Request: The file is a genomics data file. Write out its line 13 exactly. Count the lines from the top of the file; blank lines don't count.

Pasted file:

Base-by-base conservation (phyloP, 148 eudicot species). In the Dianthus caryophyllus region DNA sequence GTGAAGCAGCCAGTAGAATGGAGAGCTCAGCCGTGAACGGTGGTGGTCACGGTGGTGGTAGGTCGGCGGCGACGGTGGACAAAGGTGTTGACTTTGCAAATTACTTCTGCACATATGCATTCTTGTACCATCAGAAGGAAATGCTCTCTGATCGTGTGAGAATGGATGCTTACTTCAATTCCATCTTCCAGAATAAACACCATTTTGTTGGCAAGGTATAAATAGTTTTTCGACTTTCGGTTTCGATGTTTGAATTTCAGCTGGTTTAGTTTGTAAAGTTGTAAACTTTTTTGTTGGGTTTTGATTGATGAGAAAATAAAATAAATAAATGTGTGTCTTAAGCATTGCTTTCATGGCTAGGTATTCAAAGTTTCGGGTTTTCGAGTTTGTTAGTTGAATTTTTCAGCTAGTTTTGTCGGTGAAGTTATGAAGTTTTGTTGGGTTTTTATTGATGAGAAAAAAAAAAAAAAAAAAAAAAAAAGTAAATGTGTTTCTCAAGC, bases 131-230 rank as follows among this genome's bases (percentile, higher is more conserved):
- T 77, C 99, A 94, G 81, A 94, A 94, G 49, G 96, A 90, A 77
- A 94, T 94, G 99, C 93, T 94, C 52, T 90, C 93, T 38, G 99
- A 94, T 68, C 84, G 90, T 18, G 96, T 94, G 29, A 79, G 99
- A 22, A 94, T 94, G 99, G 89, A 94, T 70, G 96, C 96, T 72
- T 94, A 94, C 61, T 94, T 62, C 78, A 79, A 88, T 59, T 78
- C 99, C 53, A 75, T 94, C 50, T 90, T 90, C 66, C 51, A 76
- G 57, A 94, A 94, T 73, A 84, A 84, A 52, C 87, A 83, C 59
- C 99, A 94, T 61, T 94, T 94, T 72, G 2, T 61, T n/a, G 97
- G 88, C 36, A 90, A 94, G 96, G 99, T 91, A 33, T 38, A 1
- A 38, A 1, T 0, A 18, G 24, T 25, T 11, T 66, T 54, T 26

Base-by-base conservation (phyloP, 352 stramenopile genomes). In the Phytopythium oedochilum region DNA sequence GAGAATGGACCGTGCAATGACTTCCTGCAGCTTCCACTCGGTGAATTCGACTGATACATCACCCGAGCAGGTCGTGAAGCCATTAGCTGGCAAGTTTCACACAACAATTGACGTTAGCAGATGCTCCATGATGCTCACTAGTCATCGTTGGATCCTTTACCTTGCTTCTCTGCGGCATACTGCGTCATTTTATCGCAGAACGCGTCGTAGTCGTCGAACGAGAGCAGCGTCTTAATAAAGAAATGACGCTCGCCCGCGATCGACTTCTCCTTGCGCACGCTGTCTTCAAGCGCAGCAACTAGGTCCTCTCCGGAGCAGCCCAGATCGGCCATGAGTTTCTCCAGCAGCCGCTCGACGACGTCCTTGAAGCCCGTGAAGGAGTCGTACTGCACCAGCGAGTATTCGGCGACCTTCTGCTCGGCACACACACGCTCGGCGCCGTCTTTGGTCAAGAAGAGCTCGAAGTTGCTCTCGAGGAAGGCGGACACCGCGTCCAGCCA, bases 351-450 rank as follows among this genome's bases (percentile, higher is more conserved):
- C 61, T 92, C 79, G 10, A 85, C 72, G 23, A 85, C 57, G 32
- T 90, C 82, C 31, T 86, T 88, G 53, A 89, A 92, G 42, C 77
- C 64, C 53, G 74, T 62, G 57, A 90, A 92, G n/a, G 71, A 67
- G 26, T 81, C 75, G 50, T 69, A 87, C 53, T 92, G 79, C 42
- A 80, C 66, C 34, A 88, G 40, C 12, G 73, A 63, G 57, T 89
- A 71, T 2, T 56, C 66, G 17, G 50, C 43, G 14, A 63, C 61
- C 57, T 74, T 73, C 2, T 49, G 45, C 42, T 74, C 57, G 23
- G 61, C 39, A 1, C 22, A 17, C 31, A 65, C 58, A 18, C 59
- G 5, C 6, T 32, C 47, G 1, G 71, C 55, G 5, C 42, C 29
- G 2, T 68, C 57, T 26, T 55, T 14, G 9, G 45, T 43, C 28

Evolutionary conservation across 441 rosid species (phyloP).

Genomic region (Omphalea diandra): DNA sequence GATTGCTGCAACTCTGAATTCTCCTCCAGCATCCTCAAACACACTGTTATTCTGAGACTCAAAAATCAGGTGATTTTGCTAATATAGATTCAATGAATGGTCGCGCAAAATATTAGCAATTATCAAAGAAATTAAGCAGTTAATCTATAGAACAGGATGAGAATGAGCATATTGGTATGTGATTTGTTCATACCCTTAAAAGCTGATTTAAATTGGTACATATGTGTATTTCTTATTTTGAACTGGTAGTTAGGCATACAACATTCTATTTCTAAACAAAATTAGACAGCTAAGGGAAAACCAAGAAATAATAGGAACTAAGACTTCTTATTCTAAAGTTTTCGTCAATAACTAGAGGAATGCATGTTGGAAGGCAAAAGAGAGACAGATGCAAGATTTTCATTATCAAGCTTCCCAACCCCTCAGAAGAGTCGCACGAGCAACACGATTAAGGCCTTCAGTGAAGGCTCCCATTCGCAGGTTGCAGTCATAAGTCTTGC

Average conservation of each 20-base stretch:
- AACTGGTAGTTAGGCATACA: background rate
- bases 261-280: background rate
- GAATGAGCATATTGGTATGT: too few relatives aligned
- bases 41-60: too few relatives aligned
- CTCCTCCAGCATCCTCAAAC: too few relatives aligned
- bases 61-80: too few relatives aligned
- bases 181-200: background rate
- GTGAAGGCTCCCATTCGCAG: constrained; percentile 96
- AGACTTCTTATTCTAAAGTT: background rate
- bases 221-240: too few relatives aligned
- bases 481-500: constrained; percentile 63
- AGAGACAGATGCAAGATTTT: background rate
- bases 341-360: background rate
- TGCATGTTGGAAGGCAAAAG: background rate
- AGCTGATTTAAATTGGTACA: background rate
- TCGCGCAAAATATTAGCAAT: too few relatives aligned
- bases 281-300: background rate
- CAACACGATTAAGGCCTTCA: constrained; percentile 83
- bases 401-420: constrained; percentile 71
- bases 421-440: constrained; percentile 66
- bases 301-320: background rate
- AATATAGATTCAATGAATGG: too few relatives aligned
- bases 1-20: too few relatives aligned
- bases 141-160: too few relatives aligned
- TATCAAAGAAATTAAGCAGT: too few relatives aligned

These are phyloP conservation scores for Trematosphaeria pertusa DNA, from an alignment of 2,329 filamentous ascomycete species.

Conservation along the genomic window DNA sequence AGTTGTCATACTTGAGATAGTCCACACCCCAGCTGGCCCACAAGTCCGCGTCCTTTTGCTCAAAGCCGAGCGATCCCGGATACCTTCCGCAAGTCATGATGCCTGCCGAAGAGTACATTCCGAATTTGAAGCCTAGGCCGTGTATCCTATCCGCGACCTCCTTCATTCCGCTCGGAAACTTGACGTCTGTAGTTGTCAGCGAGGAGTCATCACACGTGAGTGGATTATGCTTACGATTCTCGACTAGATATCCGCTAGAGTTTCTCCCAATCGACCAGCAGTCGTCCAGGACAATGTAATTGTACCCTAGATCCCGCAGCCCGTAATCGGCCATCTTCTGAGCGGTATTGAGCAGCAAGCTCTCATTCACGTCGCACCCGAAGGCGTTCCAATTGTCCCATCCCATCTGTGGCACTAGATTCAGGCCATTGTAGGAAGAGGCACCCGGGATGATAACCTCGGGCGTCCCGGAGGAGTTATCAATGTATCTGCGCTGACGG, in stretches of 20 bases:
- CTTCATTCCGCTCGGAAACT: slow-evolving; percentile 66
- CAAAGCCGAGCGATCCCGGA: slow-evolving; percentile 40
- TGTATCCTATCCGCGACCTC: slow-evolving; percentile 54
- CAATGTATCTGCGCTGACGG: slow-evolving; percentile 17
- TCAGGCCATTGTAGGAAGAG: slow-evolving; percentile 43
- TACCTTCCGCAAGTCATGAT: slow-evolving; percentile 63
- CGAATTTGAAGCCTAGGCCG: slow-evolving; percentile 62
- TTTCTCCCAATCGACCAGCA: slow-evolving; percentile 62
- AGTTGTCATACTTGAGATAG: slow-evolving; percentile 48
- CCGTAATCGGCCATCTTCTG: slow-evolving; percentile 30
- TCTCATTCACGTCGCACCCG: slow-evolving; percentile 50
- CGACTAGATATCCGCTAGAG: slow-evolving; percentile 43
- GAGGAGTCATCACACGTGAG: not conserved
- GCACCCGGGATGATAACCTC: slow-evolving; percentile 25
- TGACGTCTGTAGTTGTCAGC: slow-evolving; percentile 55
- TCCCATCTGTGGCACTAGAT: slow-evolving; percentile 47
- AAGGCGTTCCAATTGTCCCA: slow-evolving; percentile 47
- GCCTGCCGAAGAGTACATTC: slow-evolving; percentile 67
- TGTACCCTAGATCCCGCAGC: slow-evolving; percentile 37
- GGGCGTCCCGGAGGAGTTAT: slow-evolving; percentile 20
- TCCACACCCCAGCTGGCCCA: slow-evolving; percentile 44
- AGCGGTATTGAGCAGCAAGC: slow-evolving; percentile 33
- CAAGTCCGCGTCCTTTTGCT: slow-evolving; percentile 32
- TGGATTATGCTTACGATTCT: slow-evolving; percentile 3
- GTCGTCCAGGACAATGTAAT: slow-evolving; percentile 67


- C 61, T 92, C 79, G 10, A 85, C 72, G 23, A 85, C 57, G 32